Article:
The Central and State Governments have passed certain legislations in order to control production, supply, distribution as well as price of a number of commodities. The Essential Commodities Act,1955 is one such important legislation. Under the Act, the State Governments/UT Administrations have issued various control orders to regulate various aspects of trading in essential commodities such as foodgrains, edible oils, pulses, kerosene and sugar etc. The Central Government regularly monitors the action taken by State Governments/UT Administrations to implement the provisions of the Act.

The Government is empowered to enlist any class of commodity as essential commodity as well as regulate or prohibit the production, supply, distribution, price and trade in any of these commodities for the following purposes :-

  • Maintaining or increasing their supplies.

  • Equitable distribution and availability at fair prices of the commodities concerned.

  • Securing any essential commodity for the defence of India or the efficient conduct of military operations.

The list of commodities declared as “essential” under the Essential Commodities Act, 1955 is reviewed from time to time in the light of changes in the economic situation and particularly with regard to their production and supply.  For example, keeping in view production and demand of some of the commodities, it was felt that these could be removed from the list of essential commodities. Hence, with effect from 15.2.2002, Government removed 11 classes of commodities in full and one in part from the list of commodities declared as essential under the Essential Commodities Act, 1955. Similar efforts are underway to delete more commodities from the purview of the Act in order to facilitate free trade and commerce, for which alternative legal mechanism is being worked out for protection of consumers interest etc.

The list of commodities declared essential under the Essential Commodities Act, 1955 (As on 15.12.2004):-

A. Declared under Clause (a) of Section 2 of the Act

1. Cattle fodder, including oil cakes and other concentrates.

2. Coal, including coke and other derivatives.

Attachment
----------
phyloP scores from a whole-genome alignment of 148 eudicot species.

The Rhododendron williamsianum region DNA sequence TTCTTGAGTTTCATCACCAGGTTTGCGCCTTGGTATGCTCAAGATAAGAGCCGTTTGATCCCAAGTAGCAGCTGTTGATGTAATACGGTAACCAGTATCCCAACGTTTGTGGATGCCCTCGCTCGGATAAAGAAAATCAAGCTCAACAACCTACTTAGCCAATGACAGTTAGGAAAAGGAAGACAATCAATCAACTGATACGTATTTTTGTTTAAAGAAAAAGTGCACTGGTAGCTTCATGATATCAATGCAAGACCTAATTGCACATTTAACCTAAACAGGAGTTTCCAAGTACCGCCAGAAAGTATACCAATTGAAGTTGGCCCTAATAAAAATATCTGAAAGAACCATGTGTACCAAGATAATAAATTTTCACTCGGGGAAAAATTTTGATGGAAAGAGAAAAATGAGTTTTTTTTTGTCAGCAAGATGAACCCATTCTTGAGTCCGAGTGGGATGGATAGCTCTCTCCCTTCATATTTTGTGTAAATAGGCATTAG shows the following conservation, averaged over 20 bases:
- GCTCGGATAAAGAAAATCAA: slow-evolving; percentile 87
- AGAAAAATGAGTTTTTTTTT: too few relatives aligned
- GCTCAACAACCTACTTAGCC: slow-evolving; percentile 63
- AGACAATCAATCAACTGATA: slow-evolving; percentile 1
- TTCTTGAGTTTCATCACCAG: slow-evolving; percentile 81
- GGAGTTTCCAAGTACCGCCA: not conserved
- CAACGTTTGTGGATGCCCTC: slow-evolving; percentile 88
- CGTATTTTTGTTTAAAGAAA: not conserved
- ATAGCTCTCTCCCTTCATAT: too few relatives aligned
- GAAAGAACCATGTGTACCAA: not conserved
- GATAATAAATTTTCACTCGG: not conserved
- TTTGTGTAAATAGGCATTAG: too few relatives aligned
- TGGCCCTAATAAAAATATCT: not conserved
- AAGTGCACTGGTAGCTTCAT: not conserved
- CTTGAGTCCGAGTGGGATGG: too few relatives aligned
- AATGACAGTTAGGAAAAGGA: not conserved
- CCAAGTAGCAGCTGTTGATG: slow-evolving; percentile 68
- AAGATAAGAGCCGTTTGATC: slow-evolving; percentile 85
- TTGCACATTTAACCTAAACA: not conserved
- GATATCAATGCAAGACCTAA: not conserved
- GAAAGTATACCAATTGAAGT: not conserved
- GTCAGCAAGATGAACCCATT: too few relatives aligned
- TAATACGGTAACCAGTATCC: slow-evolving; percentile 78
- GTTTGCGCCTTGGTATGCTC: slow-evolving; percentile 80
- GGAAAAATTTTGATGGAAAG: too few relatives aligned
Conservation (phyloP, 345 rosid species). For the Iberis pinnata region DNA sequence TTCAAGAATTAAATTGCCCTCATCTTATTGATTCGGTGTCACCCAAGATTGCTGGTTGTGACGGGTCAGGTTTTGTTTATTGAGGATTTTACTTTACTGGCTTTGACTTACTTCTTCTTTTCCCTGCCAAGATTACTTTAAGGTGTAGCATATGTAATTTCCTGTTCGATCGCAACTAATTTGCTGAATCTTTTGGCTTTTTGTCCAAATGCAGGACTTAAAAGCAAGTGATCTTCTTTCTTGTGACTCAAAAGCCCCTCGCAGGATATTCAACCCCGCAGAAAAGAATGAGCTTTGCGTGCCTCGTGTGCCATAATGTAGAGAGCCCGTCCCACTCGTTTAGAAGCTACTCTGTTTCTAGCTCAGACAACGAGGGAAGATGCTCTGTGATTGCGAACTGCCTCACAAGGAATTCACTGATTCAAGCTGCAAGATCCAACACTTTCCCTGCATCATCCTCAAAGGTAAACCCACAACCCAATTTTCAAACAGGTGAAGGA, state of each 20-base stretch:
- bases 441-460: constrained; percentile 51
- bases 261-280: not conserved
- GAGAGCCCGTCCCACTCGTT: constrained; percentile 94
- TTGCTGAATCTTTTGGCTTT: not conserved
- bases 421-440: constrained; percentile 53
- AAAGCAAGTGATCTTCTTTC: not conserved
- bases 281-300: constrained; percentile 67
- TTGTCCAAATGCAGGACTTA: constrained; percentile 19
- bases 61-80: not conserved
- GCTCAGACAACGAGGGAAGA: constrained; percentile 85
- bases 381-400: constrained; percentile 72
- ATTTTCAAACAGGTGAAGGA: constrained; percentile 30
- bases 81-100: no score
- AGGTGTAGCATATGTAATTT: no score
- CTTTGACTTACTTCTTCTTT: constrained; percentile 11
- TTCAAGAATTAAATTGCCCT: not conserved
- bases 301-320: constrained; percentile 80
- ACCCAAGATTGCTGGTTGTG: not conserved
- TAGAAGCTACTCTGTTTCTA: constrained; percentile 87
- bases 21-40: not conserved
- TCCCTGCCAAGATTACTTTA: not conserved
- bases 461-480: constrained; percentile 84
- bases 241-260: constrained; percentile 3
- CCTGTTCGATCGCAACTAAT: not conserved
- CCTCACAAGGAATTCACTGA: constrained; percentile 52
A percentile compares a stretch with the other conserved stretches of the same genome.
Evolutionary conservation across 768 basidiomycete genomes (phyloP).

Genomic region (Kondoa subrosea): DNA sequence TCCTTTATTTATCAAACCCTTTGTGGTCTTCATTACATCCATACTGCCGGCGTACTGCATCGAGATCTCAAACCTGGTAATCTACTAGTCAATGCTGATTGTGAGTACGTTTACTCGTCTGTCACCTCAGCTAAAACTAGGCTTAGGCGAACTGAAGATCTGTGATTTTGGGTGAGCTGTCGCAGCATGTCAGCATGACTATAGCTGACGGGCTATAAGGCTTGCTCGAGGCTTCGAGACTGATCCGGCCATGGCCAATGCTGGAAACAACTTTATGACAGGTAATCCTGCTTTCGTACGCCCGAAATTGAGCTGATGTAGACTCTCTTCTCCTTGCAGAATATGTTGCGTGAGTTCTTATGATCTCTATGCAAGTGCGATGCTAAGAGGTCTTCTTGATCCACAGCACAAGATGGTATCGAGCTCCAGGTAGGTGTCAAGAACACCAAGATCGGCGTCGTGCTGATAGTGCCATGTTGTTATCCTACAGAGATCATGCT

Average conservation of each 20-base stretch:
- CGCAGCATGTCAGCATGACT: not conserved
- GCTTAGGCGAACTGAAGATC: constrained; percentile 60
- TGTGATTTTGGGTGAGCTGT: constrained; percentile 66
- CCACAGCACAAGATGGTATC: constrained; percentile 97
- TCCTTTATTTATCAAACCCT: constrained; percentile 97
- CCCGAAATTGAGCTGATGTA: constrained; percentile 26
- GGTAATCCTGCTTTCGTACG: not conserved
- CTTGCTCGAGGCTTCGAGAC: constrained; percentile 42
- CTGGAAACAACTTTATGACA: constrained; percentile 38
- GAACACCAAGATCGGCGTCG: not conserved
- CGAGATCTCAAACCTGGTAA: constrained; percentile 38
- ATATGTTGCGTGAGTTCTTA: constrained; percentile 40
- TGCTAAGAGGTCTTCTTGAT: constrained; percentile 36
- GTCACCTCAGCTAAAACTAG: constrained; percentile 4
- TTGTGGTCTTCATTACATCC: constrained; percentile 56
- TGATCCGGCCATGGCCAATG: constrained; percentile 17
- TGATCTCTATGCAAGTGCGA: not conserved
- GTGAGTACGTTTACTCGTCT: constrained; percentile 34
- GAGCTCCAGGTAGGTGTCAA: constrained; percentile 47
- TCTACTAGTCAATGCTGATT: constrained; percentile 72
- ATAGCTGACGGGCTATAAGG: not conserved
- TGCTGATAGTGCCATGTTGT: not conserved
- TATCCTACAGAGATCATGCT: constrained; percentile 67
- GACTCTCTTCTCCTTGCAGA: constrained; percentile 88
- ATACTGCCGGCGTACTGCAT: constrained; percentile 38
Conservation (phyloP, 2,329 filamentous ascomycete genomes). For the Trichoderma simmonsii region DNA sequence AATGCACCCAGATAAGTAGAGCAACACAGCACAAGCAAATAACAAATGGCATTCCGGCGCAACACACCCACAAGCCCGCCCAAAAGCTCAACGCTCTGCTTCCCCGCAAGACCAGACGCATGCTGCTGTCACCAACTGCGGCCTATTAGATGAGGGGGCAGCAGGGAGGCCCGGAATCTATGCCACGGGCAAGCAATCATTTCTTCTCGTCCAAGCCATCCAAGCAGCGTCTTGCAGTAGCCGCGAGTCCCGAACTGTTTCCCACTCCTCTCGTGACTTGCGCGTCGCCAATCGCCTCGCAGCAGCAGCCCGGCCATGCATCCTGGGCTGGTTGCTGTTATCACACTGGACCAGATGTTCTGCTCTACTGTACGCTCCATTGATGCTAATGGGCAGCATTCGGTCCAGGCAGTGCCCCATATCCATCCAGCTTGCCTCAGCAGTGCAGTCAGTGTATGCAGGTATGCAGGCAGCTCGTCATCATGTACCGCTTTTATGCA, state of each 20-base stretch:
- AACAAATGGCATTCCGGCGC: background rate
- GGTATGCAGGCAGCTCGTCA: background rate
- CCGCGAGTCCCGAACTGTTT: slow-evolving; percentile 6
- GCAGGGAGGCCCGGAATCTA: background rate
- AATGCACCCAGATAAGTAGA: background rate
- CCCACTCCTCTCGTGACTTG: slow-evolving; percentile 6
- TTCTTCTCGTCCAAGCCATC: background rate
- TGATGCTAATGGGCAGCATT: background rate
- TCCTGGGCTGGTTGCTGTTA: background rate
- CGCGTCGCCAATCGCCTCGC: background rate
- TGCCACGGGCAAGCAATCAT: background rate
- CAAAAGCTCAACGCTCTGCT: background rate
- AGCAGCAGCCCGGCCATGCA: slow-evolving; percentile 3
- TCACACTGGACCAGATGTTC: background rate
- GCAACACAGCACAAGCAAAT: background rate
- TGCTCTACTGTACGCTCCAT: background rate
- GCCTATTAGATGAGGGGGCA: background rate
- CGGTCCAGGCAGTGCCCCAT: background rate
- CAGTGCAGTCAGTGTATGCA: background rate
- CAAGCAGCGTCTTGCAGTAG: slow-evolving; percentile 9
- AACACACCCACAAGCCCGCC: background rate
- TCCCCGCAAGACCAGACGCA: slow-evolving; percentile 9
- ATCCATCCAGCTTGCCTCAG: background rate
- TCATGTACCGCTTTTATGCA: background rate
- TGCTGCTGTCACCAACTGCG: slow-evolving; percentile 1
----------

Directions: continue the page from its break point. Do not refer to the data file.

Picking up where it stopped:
3. Component parts and accessories of automobiles.

4. Cotton and woollen textiles.

5. Drugs.

6. Foodstuffs, including edible oilseeds and oils.

7. Iron and Steel, including manufactured products of Iron & Steel.

8. Paper, including newsprint, paperboard and strawboard.

9 Petroleum and Petroleum products.

10 Raw Cotton, either ginned or unginned and cotton seed.

11. Raw Jute.

B. Declared as essential through notifications under sub-clause (xi) of clause (a) of Section 2 of the Act 

12. Jute textiles.

13. Fertilizer, whether inorganic, organic or mixed.

14. Yarn made wholly from cotton. 

15. (i) seeds of food crops and seeds of fruits and vegetables, (ii) seeds of cattle fodder and (iii) jute seeds

The Act has been amended from time to time. The Essential Commodities (Special Provisions) Act, 1981, makes certain special provisions by way of amendments to the Essential Commodities Act,1955, for a temporary period for dealing more effectively with persons indulging in hoarding and black marketing of, and profiteering in, essential commodities and with the evil of vicious inflationary prices and for matters connected therewith or incidental thereto.

Also, the Government has set up a Price Monitoring Cell (PMC) in the Department of Consumer Affairs to monitor and analyse price data and trends of availability of essential commodities. The Economic Adviser in the Department of Consumer Affairs heads the cell and a Deputy Economic Adviser assisted by Assistant Economic Advisers and Deputy Directors looks after the work of the cell. The fifteen essential commodities for which the cell monitors the prices are Rice, Wheat, Atta, Gram Dal, Tur ( Arhar ) Dal, Sugar, Gur, Groundnut Oil, Mustard Oil, Vanaspati,Tea, Milk, Potato,Onion and Salt.

Information on retail prices is received on daily basis from 18 centres of the country. Similarly, information on wholesale prices is received from 37 centres of the country on weekly basis. Accordingly, the price monitoring cell issues the following reports on daily and weekly basis:-

The objective of such price and distribution controls is:- promotion of equity or distributive justice; ensuring the quality of goods and services; prevention of monopolistic, restrictive and unfair trade practices that are hindering public interest; augmentation of the supply; ensuring availability of essential goods at reasonable prices to the vulnerable sections in all areas; control of inflation and deflation; etc.

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Ministry of Consumer Affairs, Food & Public Distribution
The Essential Commodities Act, 1955
The Essential Commodities (Special Provisions) Act, 1981